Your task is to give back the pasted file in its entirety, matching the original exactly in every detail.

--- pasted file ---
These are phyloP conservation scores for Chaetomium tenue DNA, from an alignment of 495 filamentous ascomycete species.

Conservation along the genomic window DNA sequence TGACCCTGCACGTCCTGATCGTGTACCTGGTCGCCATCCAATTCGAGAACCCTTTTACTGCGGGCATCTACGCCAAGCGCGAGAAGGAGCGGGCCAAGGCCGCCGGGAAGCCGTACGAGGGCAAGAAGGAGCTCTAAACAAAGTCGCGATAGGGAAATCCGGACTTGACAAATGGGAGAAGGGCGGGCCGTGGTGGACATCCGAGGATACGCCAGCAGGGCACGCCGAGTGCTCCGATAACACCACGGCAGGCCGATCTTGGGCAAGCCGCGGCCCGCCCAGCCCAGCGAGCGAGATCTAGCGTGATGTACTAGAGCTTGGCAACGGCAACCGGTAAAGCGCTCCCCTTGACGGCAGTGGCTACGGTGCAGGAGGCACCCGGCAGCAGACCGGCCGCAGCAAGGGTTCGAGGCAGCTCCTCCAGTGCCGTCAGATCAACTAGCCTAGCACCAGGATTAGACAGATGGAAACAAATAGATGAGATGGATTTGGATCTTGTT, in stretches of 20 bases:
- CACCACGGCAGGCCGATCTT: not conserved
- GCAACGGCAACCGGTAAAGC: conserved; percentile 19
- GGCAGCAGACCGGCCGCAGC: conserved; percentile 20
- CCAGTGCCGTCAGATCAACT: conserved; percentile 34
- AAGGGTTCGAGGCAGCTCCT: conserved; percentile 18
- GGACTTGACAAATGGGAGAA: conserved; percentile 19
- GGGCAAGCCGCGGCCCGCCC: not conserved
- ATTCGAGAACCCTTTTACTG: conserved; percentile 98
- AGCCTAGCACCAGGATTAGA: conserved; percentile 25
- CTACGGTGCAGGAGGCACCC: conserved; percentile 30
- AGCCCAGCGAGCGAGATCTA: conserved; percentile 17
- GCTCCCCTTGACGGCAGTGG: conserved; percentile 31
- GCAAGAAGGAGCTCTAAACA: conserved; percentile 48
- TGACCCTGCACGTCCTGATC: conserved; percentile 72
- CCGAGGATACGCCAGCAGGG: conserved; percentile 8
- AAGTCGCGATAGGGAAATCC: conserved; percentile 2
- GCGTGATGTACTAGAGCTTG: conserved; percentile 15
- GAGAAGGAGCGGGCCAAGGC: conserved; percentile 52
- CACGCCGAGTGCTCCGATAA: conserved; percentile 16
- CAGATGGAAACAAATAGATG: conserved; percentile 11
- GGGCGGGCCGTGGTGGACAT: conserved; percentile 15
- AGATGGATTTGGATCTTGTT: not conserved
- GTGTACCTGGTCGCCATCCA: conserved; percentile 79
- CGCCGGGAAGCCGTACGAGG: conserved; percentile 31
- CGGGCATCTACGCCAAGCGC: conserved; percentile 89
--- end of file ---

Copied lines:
These are phyloP conservation scores for Chaetomium tenue DNA, from an alignment of 495 filamentous ascomycete species.

Conservation along the genomic window DNA sequence TGACCCTGCACGTCCTGATCGTGTACCTGGTCGCCATCCAATTCGAGAACCCTTTTACTGCGGGCATCTACGCCAAGCGCGAGAAGGAGCGGGCCAAGGCCGCCGGGAAGCCGTACGAGGGCAAGAAGGAGCTCTAAACAAAGTCGCGATAGGGAAATCCGGACTTGACAAATGGGAGAAGGGCGGGCCGTGGTGGACATCCGAGGATACGCCAGCAGGGCACGCCGAGTGCTCCGATAACACCACGGCAGGCCGATCTTGGGCAAGCCGCGGCCCGCCCAGCCCAGCGAGCGAGATCTAGCGTGATGTACTAGAGCTTGGCAACGGCAACCGGTAAAGCGCTCCCCTTGACGGCAGTGGCTACGGTGCAGGAGGCACCCGGCAGCAGACCGGCCGCAGCAAGGGTTCGAGGCAGCTCCTCCAGTGCCGTCAGATCAACTAGCCTAGCACCAGGATTAGACAGATGGAAACAAATAGATGAGATGGATTTGGATCTTGTT, in stretches of 20 bases:
- CACCACGGCAGGCCGATCTT: not conserved
- GCAACGGCAACCGGTAAAGC: conserved; percentile 19
- GGCAGCAGACCGGCCGCAGC: conserved; percentile 20
- CCAGTGCCGTCAGATCAACT: conserved; percentile 34
- AAGGGTTCGAGGCAGCTCCT: conserved; percentile 18
- GGACTTGACAAATGGGAGAA: conserved; percentile 19
- GGGCAAGCCGCGGCCCGCCC: not conserved
- ATTCGAGAACCCTTTTACTG: conserved; percentile 98
- AGCCTAGCACCAGGATTAGA: conserved; percentile 25
- CTACGGTGCAGGAGGCACCC: conserved; percentile 30
- AGCCCAGCGAGCGAGATCTA: conserved; percentile 17
- GCTCCCCTTGACGGCAGTGG: conserved; percentile 31
- GCAAGAAGGAGCTCTAAACA: conserved; percentile 48
- TGACCCTGCACGTCCTGATC: conserved; percentile 72
- CCGAGGATACGCCAGCAGGG: conserved; percentile 8
- AAGTCGCGATAGGGAAATCC: conserved; percentile 2
- GCGTGATGTACTAGAGCTTG: conserved; percentile 15
- GAGAAGGAGCGGGCCAAGGC: conserved; percentile 52
- CACGCCGAGTGCTCCGATAA: conserved; percentile 16
- CAGATGGAAACAAATAGATG: conserved; percentile 11
- GGGCGGGCCGTGGTGGACAT: conserved; percentile 15
- AGATGGATTTGGATCTTGTT: not conserved
- GTGTACCTGGTCGCCATCCA: conserved; percentile 79
- CGCCGGGAAGCCGTACGAGG: conserved; percentile 31
- CGGGCATCTACGCCAAGCGC: conserved; percentile 89